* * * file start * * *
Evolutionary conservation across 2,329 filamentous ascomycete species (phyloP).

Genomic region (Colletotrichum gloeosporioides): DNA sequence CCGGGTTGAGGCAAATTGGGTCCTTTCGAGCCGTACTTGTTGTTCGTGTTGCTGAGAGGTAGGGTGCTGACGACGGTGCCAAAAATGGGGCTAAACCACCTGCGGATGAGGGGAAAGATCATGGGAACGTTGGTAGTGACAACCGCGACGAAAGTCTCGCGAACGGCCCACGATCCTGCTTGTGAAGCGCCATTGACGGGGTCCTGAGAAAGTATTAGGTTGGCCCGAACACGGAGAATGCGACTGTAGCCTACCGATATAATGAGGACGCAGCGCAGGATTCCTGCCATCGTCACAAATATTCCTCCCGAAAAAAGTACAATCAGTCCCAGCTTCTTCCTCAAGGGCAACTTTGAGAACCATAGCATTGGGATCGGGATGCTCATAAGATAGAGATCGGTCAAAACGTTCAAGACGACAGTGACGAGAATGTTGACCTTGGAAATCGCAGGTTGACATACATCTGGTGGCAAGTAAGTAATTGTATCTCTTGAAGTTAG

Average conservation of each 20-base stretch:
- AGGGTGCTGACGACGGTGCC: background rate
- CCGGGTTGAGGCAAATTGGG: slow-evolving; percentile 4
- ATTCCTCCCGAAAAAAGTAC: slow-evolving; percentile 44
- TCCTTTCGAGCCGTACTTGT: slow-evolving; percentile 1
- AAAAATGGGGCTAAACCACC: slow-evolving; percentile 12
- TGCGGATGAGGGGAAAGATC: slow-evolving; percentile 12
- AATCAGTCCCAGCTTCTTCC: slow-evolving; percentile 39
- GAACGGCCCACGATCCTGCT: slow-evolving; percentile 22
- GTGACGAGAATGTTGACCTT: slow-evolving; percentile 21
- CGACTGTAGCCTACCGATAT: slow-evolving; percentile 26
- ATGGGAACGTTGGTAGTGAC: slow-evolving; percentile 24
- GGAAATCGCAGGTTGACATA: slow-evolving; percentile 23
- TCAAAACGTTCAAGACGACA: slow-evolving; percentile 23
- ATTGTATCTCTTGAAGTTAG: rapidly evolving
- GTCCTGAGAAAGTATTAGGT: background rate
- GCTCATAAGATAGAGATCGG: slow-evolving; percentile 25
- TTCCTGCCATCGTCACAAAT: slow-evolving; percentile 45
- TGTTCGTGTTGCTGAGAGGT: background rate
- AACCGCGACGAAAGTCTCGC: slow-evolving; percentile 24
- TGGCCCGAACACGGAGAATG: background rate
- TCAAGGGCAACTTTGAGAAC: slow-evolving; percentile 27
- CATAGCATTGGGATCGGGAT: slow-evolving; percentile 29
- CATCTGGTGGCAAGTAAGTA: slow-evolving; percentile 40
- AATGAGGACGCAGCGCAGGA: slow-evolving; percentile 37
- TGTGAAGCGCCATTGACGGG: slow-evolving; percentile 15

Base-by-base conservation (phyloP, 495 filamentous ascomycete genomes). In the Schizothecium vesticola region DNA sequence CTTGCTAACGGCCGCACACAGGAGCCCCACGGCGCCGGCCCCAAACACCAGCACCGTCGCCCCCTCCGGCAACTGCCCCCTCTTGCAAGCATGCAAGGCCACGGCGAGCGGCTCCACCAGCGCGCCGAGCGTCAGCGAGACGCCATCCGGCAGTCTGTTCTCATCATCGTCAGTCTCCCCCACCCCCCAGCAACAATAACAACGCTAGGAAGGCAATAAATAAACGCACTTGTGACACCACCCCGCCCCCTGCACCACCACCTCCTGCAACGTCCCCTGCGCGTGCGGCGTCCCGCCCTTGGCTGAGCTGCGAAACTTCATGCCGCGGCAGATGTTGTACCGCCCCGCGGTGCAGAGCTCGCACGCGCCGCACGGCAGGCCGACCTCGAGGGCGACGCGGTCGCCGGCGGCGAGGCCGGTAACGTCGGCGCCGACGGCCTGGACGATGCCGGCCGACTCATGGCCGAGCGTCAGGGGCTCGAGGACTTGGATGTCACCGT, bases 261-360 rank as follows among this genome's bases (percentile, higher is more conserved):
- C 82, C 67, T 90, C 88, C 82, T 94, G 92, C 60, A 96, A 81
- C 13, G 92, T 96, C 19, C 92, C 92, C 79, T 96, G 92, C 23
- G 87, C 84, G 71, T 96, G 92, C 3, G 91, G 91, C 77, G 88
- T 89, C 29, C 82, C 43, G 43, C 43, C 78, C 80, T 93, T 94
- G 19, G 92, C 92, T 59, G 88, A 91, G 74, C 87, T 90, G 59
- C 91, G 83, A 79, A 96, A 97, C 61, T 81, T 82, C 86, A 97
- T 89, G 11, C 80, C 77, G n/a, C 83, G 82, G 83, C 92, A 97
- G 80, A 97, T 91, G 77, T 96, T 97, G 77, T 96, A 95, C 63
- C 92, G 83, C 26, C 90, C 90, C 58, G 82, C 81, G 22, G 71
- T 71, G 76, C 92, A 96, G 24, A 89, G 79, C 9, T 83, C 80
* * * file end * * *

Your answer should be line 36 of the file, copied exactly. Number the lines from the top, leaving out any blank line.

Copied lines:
- T 89, G 11, C 80, C 77, G n/a, C 83, G 82, G 83, C 92, A 97